The Telegraph, Tristram Fane Saunders: “Tanowitz’s Four Quartets attains a stark purity that captures the spirit of Eliot’s work, by avoiding every obvious choice. Her stripped-back approach feels at once distant and intimate. Rather than represent the poetry through music, here the poetry is the music. ”

Evening Standard, Emma Byrne: “Setting dance to words can be a risky business but Tanowitz resists any attempt to act out Eliot’s abstract verse. Instead she uses the four poems…as though they were a score, responding to changes in their rhythm and rhyme, focusing as much on their innate musicality as their content.”

The Times, Donald Hutera: “Eliot’s searching, quietly aching (and occasionally opaque) words — delivered, flawlessly, by the gently expressive [Kathleen] Chalfant — become a sounding board for dance.”

The Stage, Neil Norman: “Brice Marden’s painted screens range from sun-bleached Ordnance Survey maps to water-stained architects’ drawings. Grounded in classical movement, Tanowitz’s choreography is airily kinetic, but rarely innovative. The pleasure is in the detail…”

The Arts Desk, Jenny Gilbert: “Rarely in my experience has abstract contemporary dance – almost an hour and a half of it, without a break – been so varied or compelling.”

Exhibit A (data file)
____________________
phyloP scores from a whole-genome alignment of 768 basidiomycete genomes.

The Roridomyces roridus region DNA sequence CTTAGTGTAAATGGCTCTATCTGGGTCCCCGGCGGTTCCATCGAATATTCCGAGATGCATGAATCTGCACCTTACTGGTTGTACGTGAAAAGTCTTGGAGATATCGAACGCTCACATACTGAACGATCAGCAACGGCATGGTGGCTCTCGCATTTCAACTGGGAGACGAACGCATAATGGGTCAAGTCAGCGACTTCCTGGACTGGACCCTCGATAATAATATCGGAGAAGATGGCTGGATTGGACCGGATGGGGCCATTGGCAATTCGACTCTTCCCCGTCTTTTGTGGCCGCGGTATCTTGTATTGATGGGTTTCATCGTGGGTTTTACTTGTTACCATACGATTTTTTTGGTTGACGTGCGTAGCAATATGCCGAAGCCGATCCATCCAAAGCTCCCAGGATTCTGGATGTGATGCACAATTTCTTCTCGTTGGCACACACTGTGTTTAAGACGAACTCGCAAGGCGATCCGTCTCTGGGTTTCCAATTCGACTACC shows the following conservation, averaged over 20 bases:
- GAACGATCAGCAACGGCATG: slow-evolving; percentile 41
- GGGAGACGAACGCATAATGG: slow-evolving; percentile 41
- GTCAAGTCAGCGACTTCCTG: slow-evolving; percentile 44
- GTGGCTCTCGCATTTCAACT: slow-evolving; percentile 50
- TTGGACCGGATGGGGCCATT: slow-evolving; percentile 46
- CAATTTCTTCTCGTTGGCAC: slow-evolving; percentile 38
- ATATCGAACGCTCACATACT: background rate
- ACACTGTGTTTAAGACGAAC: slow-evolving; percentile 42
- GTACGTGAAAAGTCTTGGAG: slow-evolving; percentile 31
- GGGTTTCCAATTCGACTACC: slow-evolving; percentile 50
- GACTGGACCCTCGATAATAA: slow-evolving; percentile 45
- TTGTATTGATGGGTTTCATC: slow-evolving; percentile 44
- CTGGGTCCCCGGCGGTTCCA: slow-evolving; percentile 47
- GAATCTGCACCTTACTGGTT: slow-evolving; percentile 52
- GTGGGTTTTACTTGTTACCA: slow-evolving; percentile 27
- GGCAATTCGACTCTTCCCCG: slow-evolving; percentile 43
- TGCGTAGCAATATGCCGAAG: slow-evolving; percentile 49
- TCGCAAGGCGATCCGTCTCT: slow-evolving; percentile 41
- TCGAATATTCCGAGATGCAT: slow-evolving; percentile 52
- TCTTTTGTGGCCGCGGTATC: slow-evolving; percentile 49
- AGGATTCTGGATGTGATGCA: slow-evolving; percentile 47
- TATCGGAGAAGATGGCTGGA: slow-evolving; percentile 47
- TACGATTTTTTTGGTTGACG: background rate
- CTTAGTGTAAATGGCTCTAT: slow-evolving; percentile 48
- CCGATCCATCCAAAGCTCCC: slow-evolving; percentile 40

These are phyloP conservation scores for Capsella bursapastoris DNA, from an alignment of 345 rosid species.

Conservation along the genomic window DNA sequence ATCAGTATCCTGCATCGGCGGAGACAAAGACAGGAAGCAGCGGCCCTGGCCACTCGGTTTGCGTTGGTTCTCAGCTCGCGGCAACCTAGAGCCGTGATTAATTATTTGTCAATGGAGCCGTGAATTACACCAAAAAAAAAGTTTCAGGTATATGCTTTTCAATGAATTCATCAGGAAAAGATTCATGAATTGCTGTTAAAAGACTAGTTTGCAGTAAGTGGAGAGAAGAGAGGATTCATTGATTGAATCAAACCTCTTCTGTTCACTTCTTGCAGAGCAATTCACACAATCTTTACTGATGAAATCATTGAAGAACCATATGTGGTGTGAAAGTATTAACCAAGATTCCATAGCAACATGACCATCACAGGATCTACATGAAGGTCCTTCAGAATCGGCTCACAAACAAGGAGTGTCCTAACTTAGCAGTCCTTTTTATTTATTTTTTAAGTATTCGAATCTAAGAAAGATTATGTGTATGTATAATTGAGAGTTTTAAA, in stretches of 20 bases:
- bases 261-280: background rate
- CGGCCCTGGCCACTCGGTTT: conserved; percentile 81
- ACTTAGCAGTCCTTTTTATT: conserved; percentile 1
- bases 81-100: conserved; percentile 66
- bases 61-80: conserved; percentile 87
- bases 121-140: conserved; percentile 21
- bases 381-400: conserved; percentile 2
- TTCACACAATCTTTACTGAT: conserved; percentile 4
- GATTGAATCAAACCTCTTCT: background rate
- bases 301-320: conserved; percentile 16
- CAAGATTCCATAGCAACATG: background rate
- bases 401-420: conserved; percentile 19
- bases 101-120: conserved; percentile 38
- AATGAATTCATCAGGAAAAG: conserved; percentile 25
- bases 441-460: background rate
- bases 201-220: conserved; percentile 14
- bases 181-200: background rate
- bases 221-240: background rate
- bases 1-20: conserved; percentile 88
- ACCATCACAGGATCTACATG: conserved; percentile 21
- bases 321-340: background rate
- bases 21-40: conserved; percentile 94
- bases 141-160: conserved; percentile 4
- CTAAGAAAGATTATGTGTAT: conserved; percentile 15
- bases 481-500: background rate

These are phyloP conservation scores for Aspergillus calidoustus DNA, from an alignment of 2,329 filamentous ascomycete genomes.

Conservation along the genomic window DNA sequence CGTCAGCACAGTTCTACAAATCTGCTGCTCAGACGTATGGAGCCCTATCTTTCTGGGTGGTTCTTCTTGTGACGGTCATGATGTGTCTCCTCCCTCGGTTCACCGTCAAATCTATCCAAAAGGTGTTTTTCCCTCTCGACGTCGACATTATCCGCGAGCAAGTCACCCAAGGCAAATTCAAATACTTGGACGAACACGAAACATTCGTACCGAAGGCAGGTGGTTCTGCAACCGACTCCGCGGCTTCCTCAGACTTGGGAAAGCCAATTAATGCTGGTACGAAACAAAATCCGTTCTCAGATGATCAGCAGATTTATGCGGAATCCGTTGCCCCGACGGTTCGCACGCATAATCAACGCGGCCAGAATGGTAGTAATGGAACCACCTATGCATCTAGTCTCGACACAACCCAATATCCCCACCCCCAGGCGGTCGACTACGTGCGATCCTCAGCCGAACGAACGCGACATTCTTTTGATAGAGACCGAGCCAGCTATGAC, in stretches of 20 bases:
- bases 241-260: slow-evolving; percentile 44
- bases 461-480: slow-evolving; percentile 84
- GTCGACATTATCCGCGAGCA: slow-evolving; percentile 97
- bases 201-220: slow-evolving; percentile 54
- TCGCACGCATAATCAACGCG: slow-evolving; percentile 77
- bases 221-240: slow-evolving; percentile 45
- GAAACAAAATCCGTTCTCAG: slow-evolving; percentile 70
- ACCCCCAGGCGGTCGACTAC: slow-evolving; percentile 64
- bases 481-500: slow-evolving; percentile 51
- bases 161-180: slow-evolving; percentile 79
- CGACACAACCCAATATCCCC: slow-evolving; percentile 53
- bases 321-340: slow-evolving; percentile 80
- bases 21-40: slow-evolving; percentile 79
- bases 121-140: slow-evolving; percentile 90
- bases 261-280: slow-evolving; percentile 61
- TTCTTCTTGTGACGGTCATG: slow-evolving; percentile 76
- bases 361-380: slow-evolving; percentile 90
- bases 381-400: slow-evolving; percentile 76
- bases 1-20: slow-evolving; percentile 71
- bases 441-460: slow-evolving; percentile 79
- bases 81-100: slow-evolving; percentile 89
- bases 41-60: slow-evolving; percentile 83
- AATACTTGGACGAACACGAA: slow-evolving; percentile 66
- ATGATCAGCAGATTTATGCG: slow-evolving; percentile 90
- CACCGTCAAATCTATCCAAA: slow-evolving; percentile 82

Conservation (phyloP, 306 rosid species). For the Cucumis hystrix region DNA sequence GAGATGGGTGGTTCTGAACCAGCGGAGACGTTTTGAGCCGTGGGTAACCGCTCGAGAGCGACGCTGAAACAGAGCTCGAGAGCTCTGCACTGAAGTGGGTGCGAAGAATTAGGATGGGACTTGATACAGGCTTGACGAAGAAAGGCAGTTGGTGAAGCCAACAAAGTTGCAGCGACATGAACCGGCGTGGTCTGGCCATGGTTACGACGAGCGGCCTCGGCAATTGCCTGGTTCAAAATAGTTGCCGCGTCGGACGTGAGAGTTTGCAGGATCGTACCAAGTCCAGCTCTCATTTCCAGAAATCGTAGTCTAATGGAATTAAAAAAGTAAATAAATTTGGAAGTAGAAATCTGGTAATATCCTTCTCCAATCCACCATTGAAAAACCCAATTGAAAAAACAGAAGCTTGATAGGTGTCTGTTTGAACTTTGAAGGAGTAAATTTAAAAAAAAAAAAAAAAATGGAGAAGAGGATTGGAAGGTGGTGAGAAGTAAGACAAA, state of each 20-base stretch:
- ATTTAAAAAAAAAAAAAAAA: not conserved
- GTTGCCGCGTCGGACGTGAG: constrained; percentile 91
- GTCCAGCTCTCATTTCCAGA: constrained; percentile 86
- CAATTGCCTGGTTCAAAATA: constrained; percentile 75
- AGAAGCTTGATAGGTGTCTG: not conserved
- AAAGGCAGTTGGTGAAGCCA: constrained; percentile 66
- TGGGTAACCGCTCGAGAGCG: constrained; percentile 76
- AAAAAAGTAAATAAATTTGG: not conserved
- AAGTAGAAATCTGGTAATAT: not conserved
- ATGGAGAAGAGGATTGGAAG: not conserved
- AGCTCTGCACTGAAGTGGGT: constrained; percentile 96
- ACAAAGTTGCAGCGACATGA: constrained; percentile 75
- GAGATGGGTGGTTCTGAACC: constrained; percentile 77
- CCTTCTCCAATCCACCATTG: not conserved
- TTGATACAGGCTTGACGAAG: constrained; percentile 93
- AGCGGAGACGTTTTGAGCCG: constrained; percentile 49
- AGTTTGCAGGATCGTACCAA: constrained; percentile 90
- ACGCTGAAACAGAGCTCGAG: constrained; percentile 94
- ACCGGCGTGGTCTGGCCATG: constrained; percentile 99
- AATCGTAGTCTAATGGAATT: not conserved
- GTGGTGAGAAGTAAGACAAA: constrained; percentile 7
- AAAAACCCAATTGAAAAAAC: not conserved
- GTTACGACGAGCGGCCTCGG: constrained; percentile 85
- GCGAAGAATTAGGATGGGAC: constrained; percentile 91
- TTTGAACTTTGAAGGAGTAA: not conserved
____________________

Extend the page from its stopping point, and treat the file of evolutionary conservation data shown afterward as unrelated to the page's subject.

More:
The Observer, Sarah Crompton: “The work’s achievement is to embody the tone and impulse of the poem without ever becoming literal. It is richly allusive, yielding its secrets slowly”

The Spectator, Laura Freeman: “This inspired translation from page to the Barbican stage is electrifying”

The London Magazine, Suzannah V. Evans: “Rather than offering the sort of emotive explanation that Eliot feared, the production is pared-back, its moments of movement and stillness cutting to the quick of Eliot’s poem”


TS Eliot ‘In Different Voices’ to feature readings and music, March 2019

Eliot College, at the University of Kent at Canterbury, is presenting an evening of readings, music and drama featuring the works of TS Eliot on Wednesday 10th April.

TS Eliot ‘In Different Voices’ will include readings from East Coker, The Waste Land and Old Possum’s Book of Practical Cats, and the staging of a piece from The Elder Statesman. Click on the poster (left) for full details.

The event will take place in the Colyer-Fergusson Hall, Gulbenkian, University of Kent, Canterbury CT2 7NB. Tickets are £6 including drinks and canapes afterwards, and are available here.